Death in Dumfries[edit]

The killing of Comyn in the Greyfriars church in Dumfries, as seen by Felix Philippoteaux, a 19th-century illustrator.

On 10 February 1306 Robert Bruce participated in the killing of John Comyn before the high altar of the Greyfriars Church in Dumfries. [1] Legend, probably apocryphal, says Robert the Bruce called Comyn to a meeting, stabbed him and rushed out to tell Roger de Kirkpatrick. Kirkpatrick went in to finish the job uttering: "You doubt! I mak siccar!" ("I make sure!")

Apart from these bare facts, nothing certain can be gathered from contemporary accounts. While later Scottish sources all try to justify the crime by amplifying earlier accusations of malevolence and treachery against Comyn, the English sources portray Robert as a villain who lured Comyn into a church — taken as a guarantee of safety — with the intention of committing premeditated murder.

We know that by early 1306, either from the records or subsequent events, that Bruce had secured the support of leading Scottish churchmen, like William de Lamberton and Robert Wishart the bishop of Glasgow, and David de Moravia the bishop of Moray for some kind of political coup, most likely involving the revival of the Scottish monarchy (less than seven weeks after the killing in Dumfries, Bruce was crowned king). Balliol was obviously never going to return — not that Bruce would have worked for such an outcome — so the only two realistic candidates for the office were either himself or John Comyn. Some sources suggest that Bruce offered a pact, whereby one would take the crown in return for the lands of the other.

Thirteen days after the event, a garbled version of the facts reached the court of Edward I at Winchester, where the murder was reported as "the work of some people who are doing their utmost to trouble the peace and quiet of the realm of Scotland." Once the picture became clear, Edward reacted in fury, authorising Aymer de Valence, Comyn's brother-in-law, to take extraordinary action against Bruce and his adherents by refusing quarter to them. King Edward also emphasised his blood relationship with the Comyns by ordering his cousin, Joan, to send John's young son and namesake to England, where he was placed in the care of Sir John Weston, guardian of the royal children. John IV Comyn grew to manhood in England, not returning to Scotland until 1314, when he was killed at the Battle of Bannockburn. The death of his father plunged Scotland into a brief but bloody civil war, largely concluded by 1308, but with political reverberations that were to last for decades.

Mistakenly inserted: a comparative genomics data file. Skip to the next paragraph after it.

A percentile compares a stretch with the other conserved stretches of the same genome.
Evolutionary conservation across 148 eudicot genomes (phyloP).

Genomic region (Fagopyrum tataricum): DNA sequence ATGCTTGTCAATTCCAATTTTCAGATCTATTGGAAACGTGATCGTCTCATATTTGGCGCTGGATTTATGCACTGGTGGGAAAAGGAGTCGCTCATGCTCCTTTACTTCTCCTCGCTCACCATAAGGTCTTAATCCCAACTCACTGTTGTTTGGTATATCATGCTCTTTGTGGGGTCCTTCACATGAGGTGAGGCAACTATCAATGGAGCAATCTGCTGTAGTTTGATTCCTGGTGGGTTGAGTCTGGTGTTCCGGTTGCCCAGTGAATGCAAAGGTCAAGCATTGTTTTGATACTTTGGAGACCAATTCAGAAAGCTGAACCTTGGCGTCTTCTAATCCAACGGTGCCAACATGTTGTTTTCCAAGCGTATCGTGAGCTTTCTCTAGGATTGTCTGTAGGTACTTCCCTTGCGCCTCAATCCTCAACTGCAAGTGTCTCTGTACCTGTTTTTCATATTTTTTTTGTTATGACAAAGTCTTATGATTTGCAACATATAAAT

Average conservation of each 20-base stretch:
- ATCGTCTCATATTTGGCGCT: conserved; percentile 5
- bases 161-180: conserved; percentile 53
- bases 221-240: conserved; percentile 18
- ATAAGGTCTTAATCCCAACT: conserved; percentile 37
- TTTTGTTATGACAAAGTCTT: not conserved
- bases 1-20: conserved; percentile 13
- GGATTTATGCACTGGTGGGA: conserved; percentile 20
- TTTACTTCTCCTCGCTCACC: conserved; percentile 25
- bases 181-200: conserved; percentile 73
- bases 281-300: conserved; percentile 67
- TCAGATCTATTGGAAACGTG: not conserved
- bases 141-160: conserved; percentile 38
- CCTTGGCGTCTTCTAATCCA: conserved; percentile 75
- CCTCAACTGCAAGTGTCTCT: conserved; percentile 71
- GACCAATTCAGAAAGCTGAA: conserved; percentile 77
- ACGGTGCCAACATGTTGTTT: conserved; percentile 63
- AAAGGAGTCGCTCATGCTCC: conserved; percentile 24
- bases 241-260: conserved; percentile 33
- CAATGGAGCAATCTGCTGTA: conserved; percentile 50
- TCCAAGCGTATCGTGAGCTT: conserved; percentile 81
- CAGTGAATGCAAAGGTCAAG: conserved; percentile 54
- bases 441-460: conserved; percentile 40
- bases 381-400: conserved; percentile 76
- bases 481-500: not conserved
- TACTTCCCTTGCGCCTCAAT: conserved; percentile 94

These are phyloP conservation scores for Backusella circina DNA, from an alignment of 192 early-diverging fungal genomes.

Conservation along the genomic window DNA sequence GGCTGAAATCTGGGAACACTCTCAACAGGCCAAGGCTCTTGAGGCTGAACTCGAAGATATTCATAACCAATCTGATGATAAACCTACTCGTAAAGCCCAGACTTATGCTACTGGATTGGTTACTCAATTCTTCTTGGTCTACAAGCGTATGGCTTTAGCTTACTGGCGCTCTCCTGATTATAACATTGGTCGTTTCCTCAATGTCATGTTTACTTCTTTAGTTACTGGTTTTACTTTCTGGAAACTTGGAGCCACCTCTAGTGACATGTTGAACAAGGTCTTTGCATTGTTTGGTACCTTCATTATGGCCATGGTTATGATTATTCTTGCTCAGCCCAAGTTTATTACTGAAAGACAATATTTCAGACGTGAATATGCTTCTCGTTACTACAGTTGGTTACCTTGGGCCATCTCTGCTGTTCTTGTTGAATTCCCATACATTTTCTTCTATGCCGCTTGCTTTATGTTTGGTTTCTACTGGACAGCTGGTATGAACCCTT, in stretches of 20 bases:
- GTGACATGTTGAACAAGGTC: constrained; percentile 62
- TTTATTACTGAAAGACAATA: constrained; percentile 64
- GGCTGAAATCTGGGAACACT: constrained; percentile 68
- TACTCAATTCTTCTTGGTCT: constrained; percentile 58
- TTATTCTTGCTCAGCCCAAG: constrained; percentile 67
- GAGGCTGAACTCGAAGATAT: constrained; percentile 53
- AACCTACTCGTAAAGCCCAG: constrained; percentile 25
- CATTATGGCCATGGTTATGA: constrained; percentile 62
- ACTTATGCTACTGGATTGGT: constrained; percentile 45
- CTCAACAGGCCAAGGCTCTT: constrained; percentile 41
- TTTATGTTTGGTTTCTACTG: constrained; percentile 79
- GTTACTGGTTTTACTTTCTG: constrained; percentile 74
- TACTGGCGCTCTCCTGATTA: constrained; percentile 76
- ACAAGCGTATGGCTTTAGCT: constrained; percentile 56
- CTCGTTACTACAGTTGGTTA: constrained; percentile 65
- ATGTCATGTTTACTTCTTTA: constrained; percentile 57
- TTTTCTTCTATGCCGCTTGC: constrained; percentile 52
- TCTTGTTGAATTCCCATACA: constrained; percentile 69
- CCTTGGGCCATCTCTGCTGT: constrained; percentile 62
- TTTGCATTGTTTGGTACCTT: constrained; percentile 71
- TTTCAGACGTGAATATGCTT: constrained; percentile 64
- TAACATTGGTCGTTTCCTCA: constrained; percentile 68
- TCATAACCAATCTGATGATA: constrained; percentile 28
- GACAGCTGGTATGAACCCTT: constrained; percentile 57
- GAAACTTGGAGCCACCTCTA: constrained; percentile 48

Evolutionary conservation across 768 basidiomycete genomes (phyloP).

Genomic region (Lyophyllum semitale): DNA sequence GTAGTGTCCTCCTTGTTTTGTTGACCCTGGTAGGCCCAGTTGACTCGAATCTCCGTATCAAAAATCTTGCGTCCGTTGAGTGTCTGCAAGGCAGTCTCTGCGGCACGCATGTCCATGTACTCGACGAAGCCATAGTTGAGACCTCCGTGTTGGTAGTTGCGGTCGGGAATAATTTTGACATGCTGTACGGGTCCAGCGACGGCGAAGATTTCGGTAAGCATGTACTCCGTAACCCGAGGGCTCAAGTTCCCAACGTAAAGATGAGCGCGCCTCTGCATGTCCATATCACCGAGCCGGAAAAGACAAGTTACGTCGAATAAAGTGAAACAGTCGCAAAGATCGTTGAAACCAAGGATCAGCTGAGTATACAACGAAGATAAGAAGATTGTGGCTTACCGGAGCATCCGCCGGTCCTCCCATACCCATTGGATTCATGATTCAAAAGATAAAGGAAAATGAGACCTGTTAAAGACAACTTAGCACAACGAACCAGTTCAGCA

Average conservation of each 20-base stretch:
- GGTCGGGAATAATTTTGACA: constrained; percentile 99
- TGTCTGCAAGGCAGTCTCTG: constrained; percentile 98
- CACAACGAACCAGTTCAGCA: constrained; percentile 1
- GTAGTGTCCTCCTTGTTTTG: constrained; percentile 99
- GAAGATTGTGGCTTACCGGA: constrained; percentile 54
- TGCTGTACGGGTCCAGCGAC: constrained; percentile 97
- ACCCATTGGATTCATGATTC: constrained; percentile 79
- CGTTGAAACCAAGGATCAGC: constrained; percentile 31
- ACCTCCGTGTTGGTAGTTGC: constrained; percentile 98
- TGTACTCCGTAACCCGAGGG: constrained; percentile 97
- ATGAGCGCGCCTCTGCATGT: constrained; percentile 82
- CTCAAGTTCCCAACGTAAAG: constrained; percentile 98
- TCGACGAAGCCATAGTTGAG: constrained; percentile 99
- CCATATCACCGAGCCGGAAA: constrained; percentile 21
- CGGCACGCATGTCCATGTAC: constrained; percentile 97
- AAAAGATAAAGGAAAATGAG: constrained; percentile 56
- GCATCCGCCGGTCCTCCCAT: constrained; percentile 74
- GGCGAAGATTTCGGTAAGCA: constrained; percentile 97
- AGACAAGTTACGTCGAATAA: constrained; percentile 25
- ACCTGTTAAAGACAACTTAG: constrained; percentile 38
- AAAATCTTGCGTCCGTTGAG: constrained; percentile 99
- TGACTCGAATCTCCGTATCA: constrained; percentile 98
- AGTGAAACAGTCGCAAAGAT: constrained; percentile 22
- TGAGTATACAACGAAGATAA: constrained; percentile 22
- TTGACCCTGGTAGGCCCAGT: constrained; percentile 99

References[edit]

  1. ^ Murison, A. F. (1899). King Robert the Bruce (reprint 2005 ed.). Kessinger Publishing. p. 30. ISBN 9781417914944. 

Documentary and narrative[edit]

  • Barbour, John, The Bruce, trans. A. A. H. Duncan, 1964.
  • Bower, Walter, Scotichronicon, ed. D. E. R. Watt, 1987–1996.
  • Calendar of Documents Relating to Scotland, ed. J. Bain, 1881.
  • Chronicle of Walter of Guisborough, ed. H. Rothwell, Camden Society, vol. 89, 1957.
  • Fordun, John of, Chronicles, ed. W. F. Skene, 1871-2.
  • Gray, Sir Thomas, Scalicronica, trans. H. Maxwell, 1913.
  • Lanercost Chronicle, trans. H. Maxwell, 1913.
  • Palgrave, F., ed. Documents and Records Illustrating the History of Scotland, 1837.
  • Pluscarden, the Book of, ed. F. J. H. Skene, 1877–80.
  • Wyntoun, Andrew, Orygynale Cronykil of Scotland, ed. D. Laing, 1872–9.

Secondary works[edit]

  • Barrow, G, Robert Bruce and the Community of the Realm of Scotland, 1976.
  • Barron, E. M., The Scottish War of Independence, 1934.
  • Young, A., Robert the Bruce's Rivals: the Comyns, 1212–1314, 1997.
Peerage of Scotland
Preceded by
John II
Lord of Badenoch
1302–1306
Succeeded by
John IV